If you're after the latest technological advancements in shoe wear, then other top-end models from Shimano or Specialized may be more tempting. But for me, these chic shoes are a timeless classic in what is a competitive cycling shoe market, and are more than suitable for my riding. Just be careful not to fall foul of the the snug fit which is better suited to narrow feet.
Very good looking
Laces are comfortable
Sizing comes up small – try before you buy!
Narrow fit can pinch feet
In my opinion, the Giro Empire ACC are some of the classiest looking cycling shoes on the market and that's quite a statement, especially when they're up against the likes of the Giro Empire SLX and the Specialized S-Works 7, to name but a few.
They're a little bit older now than some of their Giro siblings, and don't feature the same lightweight uppers and sophisticated venting as the Giro Factor and ProLight shoes. Most notably, the Giro Empire ACCs also forgo the Boa dials that are common place on other high-end cycling shoes such as the S-Works 7s or the Shimano S-Phyres. Instead Giro opts for the more chic laces and it's this blast from the past that undeniably gives the shoes their cool retro look, but their fit won't be for everyone; especially if you like to really ratchet up the tension or ride like Mark Cavendish.
But in their defence, I find laces to be more comfortable than Boa dials. In particular, they give a more even spread of tension and avoid hotspots from the wires across the top of the foot. What's more, when I ride in shoes with a Boa dial I tend to ratchet the tension too high and have to ease it off after about 10kms. For the most part I find laces prevent this, but it is worth bearing in mind that they're not adjustable on-the-fly.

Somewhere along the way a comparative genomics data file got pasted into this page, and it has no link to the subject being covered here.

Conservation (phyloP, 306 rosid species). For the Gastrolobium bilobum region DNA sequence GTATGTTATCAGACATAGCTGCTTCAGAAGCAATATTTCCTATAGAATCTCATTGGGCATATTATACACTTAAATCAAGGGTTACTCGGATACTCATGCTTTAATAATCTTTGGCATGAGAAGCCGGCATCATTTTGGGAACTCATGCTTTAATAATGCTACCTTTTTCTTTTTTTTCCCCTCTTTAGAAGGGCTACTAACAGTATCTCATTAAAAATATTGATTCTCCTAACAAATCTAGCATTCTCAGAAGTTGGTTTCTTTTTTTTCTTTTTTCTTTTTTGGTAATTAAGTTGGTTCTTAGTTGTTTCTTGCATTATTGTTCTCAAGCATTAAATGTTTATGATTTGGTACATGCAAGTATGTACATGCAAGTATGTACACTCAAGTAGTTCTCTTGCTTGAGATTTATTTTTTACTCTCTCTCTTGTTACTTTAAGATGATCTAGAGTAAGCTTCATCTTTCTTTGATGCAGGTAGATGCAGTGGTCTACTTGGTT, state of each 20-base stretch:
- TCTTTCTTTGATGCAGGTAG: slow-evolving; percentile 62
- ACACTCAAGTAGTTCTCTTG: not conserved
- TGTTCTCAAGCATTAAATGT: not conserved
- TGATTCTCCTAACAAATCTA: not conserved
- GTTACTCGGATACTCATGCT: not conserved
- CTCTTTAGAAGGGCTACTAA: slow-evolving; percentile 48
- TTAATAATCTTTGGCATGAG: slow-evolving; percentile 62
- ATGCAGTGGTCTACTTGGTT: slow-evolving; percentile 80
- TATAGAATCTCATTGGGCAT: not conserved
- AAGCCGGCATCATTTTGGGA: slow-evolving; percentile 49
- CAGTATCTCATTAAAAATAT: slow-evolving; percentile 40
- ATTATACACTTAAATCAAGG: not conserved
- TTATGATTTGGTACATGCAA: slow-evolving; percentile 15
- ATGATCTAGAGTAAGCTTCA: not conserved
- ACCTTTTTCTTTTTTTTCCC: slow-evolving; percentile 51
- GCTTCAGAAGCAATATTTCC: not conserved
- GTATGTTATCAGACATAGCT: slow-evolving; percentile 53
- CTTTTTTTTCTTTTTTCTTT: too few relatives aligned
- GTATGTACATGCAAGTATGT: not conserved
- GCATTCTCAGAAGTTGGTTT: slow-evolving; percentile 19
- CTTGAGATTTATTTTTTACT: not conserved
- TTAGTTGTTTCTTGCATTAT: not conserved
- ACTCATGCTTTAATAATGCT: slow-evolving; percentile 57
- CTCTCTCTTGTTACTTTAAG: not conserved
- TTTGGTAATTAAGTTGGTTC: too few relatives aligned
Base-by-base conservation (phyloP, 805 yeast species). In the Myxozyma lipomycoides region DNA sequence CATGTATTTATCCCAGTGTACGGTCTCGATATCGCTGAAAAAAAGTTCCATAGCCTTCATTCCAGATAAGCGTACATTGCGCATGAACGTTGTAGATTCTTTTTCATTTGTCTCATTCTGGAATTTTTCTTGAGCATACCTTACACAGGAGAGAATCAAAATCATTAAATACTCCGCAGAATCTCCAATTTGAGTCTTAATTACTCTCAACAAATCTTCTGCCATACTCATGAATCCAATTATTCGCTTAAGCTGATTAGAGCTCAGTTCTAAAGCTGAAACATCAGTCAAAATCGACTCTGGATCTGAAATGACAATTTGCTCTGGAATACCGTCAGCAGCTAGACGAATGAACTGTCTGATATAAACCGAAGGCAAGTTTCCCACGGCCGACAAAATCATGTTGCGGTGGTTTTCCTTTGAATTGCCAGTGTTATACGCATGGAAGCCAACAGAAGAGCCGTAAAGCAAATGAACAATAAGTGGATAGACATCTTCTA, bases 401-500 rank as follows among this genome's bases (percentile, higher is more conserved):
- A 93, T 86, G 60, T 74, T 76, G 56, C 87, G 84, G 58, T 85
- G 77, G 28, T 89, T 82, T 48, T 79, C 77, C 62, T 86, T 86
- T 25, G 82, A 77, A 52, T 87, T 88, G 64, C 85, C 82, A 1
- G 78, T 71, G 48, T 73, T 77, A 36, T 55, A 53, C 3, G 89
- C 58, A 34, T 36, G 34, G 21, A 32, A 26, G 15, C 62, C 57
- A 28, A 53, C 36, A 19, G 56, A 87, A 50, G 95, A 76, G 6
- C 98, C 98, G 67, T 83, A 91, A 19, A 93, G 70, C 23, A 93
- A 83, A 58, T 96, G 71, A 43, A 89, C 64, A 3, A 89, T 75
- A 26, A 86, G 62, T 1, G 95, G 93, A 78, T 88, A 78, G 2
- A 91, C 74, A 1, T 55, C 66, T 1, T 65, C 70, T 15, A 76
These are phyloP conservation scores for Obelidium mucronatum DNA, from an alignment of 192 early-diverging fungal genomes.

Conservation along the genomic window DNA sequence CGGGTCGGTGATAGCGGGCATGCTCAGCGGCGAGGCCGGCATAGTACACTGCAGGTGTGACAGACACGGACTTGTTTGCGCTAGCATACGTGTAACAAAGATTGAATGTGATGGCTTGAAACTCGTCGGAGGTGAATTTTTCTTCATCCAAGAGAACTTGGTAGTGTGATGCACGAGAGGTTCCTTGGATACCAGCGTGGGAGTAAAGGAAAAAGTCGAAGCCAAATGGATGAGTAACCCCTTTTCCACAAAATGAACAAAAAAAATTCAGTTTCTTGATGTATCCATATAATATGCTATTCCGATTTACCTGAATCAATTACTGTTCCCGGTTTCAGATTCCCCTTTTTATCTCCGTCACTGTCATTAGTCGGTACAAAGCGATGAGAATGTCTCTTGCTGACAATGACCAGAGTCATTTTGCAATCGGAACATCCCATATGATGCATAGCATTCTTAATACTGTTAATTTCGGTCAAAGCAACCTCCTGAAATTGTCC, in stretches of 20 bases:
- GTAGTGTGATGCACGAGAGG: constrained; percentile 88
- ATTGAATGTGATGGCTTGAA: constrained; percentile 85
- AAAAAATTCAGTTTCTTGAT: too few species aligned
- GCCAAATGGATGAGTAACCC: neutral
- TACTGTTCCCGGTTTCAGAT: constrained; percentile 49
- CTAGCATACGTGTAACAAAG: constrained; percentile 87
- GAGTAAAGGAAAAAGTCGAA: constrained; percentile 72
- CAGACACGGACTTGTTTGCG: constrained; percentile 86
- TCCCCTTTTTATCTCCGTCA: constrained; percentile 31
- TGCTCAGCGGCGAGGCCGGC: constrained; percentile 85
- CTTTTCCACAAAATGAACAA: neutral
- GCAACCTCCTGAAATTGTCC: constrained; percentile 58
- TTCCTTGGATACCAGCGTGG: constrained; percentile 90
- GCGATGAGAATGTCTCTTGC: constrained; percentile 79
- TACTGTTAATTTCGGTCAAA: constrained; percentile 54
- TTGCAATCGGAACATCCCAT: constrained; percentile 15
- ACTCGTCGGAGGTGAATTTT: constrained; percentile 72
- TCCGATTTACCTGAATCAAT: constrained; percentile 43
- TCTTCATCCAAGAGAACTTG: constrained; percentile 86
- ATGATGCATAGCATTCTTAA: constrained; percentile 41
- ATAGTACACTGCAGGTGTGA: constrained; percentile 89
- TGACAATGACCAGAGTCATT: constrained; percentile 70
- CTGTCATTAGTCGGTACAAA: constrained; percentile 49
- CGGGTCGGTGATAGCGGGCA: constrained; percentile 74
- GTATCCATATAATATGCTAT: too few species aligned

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The Giro Empire ACCs have a narrow fit, and I find I have to go up one size to a 44. Even so, I find the Empire ACCs can, depending on how I've tightened the laces, have a pinch point on my right foot where my little toe sticks out. This can usually be solved by re-adjusting the laces and letting the upper have a bit more slack. I highly recommend trying before buying if you can.
For these reasons, if it was a competition of comfort between the ACC and the Shimano S-Phyres, the S-Phyres would win. I find their upper more supple and easier going on the feet, even if they don't use laces.
The Giro Empires are finished off with a stiff Easton carbon sole which does a good job of matching the shoes' style with performance. Admittedly, I did find it less stiff than the sole of the Specialized S-Works 7, but that's not a bad thing, and I found the shoe more comfortable because of it.
The Giro Empire ACCs retail at £249.99, although they can often be found for much cheaper. As it is, they significantly undercut the Shimano S-Phyres and Specialized S-Works 7s which both nudge north of £300, although it's possible to argue it's because they're more technologically advanced.
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